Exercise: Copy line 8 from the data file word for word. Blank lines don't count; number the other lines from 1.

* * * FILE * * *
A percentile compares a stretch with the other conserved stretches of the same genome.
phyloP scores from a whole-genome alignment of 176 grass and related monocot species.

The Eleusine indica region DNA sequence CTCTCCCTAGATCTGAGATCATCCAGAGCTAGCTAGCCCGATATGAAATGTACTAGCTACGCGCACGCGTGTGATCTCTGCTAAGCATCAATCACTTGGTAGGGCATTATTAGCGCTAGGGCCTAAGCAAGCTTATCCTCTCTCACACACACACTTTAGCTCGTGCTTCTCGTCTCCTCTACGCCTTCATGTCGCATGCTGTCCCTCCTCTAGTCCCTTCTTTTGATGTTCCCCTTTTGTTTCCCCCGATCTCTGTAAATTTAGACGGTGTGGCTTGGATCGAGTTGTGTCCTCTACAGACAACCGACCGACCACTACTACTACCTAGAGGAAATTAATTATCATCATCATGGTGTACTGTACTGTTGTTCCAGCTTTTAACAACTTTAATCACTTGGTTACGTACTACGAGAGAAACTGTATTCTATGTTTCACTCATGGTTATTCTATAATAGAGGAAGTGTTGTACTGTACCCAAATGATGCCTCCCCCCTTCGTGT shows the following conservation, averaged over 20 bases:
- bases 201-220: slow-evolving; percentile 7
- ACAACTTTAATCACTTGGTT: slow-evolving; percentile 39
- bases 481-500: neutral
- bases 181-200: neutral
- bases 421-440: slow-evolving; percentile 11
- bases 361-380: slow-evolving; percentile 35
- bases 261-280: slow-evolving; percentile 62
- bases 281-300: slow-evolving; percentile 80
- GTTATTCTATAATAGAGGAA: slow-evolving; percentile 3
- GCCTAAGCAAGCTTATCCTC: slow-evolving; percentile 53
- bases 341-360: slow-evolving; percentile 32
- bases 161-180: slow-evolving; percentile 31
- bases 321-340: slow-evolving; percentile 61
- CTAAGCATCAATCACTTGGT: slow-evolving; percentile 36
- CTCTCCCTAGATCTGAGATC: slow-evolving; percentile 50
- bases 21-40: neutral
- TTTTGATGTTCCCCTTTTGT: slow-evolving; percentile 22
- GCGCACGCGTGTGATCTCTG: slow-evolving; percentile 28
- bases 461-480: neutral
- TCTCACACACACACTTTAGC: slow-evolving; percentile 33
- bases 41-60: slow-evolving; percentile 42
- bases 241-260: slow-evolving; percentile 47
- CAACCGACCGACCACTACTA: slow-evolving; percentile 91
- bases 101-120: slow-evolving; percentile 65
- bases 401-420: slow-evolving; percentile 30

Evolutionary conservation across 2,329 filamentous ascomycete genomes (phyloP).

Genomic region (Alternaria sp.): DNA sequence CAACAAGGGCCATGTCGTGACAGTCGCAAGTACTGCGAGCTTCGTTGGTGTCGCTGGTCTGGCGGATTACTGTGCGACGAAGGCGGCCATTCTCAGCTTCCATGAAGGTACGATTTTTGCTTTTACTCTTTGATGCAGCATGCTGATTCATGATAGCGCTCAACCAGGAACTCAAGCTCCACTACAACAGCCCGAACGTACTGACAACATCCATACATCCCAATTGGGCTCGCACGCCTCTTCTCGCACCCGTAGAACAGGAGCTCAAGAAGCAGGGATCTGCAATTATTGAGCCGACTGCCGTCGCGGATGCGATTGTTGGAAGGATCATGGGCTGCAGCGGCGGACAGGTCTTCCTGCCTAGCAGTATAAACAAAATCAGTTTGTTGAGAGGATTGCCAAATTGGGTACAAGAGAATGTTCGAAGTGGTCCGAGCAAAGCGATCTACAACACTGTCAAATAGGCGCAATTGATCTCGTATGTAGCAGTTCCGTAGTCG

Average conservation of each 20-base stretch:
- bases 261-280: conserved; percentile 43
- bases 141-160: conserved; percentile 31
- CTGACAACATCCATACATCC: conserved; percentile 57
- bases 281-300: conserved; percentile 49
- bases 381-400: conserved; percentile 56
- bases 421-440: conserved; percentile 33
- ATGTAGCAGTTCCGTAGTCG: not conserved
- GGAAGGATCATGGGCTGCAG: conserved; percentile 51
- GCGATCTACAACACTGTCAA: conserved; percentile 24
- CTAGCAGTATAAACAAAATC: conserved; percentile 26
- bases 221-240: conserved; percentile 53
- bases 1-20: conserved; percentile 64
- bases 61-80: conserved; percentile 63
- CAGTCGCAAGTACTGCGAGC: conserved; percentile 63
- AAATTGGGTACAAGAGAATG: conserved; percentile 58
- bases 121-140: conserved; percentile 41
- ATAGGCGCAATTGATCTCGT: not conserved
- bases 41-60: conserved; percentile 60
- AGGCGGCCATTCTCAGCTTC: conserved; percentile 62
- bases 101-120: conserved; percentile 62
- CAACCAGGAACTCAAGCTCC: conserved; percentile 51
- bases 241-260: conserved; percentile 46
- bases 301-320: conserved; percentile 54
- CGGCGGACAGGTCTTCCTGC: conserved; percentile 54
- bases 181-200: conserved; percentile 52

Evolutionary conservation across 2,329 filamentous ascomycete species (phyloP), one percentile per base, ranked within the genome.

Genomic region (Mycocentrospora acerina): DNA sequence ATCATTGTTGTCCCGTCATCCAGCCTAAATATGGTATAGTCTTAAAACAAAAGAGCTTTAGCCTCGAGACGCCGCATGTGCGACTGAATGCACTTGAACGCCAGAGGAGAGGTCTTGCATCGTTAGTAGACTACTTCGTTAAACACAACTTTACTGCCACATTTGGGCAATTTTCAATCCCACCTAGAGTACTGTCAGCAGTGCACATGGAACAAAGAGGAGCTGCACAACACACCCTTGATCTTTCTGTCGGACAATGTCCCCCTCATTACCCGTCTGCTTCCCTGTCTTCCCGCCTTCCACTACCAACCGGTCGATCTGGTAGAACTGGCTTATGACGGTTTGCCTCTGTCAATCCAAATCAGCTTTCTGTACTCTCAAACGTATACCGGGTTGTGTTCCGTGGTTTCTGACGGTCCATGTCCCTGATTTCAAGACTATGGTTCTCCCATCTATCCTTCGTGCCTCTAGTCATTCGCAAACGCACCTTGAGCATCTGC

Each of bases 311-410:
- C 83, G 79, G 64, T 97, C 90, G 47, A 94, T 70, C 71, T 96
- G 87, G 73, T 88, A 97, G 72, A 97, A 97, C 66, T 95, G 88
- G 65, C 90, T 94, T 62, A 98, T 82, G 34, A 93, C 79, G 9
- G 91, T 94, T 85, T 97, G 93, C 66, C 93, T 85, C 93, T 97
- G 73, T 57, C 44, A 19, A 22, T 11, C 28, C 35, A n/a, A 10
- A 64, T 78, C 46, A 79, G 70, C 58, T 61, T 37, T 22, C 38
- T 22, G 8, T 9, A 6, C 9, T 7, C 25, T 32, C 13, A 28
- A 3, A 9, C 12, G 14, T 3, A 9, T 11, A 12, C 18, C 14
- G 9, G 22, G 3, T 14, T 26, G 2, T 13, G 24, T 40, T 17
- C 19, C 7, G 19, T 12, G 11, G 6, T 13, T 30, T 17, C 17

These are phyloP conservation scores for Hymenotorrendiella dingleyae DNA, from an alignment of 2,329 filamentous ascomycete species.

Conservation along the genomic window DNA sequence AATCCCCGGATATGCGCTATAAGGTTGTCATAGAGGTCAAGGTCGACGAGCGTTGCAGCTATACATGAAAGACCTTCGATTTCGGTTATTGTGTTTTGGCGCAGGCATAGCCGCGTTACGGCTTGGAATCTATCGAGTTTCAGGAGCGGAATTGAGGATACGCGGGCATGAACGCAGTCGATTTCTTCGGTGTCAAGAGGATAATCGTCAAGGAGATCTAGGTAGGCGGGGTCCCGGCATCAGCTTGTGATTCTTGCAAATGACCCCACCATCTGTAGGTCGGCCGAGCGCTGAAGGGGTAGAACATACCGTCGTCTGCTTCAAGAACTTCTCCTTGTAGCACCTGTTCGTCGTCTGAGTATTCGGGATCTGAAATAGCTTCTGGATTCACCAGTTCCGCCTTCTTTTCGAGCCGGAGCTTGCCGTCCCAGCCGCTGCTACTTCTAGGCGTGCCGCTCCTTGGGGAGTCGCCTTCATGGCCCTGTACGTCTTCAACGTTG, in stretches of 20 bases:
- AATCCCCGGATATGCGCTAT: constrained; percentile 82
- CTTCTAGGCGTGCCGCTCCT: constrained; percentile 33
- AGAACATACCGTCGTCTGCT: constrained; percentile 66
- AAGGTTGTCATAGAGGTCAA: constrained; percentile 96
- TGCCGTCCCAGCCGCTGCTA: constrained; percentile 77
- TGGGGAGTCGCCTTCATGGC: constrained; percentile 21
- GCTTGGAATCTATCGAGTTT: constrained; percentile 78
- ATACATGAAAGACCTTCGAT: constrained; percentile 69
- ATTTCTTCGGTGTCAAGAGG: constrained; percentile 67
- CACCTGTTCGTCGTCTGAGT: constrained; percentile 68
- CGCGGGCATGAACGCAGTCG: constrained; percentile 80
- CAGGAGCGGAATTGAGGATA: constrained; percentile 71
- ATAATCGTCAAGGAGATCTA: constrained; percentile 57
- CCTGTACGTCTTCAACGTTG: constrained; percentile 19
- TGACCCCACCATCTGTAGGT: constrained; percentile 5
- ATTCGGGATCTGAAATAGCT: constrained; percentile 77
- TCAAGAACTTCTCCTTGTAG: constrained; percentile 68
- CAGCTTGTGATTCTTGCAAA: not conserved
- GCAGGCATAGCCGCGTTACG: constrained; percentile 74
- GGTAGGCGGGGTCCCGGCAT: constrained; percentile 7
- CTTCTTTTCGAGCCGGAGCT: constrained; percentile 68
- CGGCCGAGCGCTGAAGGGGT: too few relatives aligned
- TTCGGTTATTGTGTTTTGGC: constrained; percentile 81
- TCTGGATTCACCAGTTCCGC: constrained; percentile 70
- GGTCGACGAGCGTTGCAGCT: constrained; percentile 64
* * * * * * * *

- bases 421-440: slow-evolving; percentile 11